Slowed cargo ships off California to protect blue whales and blue skies

Sixteen global shipping companies slowed cargo ships off California coast to protect blue whales and blue skies

Program continues to expand and achieve greater environmental benefits

The partners in an initiative to cut air pollution and protect endangered whales announced results from the 2020 program and recognized the shipping companies that successfully participated, reducing speeds to 10 knots or less in the San Francisco Bay Area and the Southern California region. The program’s new Southern California region extends from Point Arguello (in Santa Barbara County) to waters near Dana Point (by the Ports of Los Angeles and Long Beach).

The voluntary incentive program, called “Protecting Blue Whales and Blue Skies”

Shipping companies receive recognition and financial awards based on the percent of distance traveled by their vessels through the Vessel Speed Reduction (VSR) zones at 10 knots or less and with an average speed of 12 knots or less. The 10-knot target complements the National Oceanic and Atmospheric Administration’s (NOAA) requests for all vessels (300 gross tons or larger) to slow down during the months of peak endangered blue, humpback, and fin whale abundance to protect these whales from deadly ship strikes.

Ship strikes are a major threat to whales globally and to the recovery of endangered blue, fin, and humpback whales in California waters. Reducing the risk of ship strikes is a major priority of NOAA’s, including NOAA’s West Coast national marine sanctuaries. Observed and documented deaths totaled 49 endangered whales from 2007-2020, and likely represent only a small fraction of the total number of ship strikes taking place annually.

The timing of the program also coincides with the season when ground-level ozone (smog) concentrations are typically high. The 10-knot target allows ships to travel at an efficient operating load using less fuel and producing less pollution. Ocean-going vessels transiting the California coast generate nitrogen oxides (NOx, a precursor to smog), sulfur oxides (SOx), particle pollution, and greenhouse gases. These vessels account for more than 200 tons of NOx per day emitted off the coast of California, which affects ozone levels onshore in many regions of the state. The areas of greater Los Angeles (including Ventura County), Santa Barbara, and the San Francisco Bay do not meet the state and/or federal air quality standards for ozone.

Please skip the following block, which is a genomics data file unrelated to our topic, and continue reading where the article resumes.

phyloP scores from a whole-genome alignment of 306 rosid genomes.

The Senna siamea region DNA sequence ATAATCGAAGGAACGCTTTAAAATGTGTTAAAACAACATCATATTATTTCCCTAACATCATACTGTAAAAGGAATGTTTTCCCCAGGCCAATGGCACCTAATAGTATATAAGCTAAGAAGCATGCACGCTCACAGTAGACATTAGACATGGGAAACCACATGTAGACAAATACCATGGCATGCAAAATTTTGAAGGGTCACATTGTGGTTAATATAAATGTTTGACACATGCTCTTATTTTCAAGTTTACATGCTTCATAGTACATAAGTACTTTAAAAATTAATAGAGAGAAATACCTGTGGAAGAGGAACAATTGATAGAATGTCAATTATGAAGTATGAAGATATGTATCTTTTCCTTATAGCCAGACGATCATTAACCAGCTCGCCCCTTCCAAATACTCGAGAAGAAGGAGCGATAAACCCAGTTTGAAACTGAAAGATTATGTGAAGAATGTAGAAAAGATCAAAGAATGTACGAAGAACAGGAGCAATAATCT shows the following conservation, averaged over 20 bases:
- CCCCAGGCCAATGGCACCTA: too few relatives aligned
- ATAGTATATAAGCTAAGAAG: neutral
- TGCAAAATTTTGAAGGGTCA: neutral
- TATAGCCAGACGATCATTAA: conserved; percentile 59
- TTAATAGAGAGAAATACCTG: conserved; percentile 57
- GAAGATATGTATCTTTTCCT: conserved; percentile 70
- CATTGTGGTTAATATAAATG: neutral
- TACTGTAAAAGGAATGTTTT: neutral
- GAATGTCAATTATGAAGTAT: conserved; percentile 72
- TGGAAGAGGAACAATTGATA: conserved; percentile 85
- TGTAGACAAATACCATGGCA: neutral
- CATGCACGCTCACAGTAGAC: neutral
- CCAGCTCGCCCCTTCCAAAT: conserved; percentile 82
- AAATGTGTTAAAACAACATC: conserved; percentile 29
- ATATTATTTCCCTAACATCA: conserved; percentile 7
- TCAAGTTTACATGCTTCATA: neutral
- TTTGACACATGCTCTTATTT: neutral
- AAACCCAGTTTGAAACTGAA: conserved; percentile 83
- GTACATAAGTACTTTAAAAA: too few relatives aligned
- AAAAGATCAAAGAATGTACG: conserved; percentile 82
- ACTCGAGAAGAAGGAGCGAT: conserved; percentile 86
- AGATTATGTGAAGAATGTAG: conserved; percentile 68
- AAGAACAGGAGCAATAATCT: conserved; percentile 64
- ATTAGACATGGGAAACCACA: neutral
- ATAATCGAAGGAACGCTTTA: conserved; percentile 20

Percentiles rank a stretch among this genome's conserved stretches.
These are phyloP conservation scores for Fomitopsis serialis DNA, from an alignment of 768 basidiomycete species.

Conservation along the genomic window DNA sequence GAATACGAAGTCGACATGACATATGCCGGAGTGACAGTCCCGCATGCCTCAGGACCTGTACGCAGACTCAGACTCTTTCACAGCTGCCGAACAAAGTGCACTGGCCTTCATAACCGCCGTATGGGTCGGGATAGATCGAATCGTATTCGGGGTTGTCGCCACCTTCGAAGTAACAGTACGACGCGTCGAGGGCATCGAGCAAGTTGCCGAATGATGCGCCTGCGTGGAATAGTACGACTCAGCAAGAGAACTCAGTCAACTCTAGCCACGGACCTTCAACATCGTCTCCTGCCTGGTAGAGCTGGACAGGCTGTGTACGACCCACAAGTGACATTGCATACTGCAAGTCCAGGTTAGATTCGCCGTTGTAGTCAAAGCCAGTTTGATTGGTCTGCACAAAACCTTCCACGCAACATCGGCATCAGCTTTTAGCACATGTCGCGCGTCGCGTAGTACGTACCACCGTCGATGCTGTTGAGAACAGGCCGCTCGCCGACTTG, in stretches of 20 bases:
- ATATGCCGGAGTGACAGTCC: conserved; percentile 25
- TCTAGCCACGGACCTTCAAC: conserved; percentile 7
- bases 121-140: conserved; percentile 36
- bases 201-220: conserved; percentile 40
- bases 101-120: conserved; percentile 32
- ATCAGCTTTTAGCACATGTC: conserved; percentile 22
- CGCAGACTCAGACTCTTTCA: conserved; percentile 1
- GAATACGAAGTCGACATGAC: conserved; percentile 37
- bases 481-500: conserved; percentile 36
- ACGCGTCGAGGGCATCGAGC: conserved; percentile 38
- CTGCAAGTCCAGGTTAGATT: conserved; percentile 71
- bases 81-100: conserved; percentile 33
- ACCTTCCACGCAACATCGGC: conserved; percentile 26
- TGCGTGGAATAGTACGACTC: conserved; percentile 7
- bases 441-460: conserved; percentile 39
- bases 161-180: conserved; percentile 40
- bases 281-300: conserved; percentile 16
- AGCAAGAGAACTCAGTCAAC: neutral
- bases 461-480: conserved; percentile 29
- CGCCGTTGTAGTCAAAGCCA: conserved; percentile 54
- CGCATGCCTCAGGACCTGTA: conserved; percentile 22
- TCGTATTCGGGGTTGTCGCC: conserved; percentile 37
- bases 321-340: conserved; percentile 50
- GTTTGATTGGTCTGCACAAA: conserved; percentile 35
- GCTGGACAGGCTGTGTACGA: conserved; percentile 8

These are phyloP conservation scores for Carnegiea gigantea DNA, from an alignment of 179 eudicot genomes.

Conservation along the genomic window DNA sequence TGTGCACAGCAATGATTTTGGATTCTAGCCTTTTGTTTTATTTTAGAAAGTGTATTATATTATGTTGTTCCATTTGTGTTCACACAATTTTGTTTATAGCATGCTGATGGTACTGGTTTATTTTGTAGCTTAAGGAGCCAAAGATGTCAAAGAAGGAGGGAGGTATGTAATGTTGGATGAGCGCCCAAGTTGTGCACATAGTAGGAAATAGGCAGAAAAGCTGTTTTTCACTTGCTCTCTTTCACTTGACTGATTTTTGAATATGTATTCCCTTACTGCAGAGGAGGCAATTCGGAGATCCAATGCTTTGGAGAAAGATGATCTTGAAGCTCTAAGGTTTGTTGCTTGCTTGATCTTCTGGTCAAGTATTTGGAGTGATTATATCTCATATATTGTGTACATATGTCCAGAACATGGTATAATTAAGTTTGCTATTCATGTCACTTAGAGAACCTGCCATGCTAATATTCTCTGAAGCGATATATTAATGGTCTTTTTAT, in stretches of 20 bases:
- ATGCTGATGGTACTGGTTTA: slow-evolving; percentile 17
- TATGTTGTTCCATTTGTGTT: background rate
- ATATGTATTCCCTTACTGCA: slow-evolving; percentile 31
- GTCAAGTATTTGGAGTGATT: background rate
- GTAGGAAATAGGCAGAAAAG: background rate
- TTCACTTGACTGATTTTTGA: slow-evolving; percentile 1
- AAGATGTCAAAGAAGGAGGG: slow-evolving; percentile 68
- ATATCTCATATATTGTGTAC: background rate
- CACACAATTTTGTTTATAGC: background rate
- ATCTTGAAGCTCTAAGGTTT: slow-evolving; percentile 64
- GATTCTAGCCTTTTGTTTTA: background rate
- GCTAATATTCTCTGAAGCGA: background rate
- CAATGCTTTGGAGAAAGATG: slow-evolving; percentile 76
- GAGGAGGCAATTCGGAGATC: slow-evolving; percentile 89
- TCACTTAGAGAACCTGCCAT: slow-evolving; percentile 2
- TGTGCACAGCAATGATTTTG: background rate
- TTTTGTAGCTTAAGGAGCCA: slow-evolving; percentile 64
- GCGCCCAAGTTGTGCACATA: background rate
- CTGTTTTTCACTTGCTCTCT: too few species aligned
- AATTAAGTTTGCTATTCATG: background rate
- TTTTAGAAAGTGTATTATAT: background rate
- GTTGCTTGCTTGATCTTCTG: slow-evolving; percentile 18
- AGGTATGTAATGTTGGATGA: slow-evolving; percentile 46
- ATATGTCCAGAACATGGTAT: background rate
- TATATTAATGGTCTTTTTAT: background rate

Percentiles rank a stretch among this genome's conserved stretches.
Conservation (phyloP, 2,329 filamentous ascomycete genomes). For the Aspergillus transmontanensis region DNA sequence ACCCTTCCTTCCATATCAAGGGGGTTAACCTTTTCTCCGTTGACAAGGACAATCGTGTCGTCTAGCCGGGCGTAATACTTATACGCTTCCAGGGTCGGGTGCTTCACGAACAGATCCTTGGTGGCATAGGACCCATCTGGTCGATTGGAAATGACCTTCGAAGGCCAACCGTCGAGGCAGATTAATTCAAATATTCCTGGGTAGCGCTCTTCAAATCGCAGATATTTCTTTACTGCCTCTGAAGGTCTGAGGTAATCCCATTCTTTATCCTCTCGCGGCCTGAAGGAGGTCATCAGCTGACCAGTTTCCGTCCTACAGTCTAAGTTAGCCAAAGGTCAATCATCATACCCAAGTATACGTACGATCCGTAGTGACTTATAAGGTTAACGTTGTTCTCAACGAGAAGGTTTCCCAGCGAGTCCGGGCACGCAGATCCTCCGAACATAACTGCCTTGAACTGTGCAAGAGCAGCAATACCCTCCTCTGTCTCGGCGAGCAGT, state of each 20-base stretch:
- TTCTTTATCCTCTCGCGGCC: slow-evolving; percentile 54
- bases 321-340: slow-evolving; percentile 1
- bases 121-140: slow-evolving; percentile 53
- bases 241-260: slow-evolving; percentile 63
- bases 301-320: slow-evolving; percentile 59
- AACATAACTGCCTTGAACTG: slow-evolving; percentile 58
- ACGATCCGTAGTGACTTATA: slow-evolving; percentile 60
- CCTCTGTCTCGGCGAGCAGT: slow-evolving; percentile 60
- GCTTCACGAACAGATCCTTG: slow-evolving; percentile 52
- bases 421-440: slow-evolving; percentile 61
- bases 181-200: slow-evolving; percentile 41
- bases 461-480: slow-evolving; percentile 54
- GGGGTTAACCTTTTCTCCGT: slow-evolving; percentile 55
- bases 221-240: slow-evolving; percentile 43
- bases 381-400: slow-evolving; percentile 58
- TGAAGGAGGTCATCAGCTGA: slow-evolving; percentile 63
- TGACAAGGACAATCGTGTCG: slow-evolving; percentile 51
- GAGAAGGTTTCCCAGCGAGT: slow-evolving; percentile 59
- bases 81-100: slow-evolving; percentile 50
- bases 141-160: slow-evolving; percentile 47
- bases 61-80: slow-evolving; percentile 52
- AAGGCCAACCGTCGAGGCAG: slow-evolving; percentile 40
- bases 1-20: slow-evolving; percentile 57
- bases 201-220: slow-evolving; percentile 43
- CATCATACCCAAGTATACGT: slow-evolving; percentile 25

The program partners established three award tiers to recognize participating companies based on the percent of distance their fleet traveled through the VSR zones at speeds of 10 knots or less. The three award tiers are Sapphire (75-100% of fleet total distance in VSR zones traveled at 10 knots or less), Gold (50-74%), and Blue Sky (25-49%). Automatic Identification System (AIS) transponders on each ship transmit the ship’s speed, heading, and location; AIS data was analyzed for each fleet and the company’s performance was classified by tier. Companies that performed at Gold or Sapphire level were awarded a financial incentive.


MSC, Hapag-Lloyd, Yang Ming, and MOL ACE notably achieved the Sapphire tier in the large company category (greater than 30 transits) by slowing down more than 800 transits, combined. Swire Shipping achieved the Sapphire tier in the small company category (less than 30 transits). For their outstanding commitment, all five of these companies earned the Protecting Blue Whales and Blue Skies Whale Tail award.


Seven companies – COSCO Shipping Lines, Evergreen, GALI, “K” Line, Maersk, Wallenius Wilhelmsen, and Swire Shipping – generously declined their financial incentive payment. Those funds will be used for additional public recognition efforts and reinvested in the 2021 program.

The VSR incentive program has expanded in scope and environmental benefits each year, including 2020, which marked the sixth year.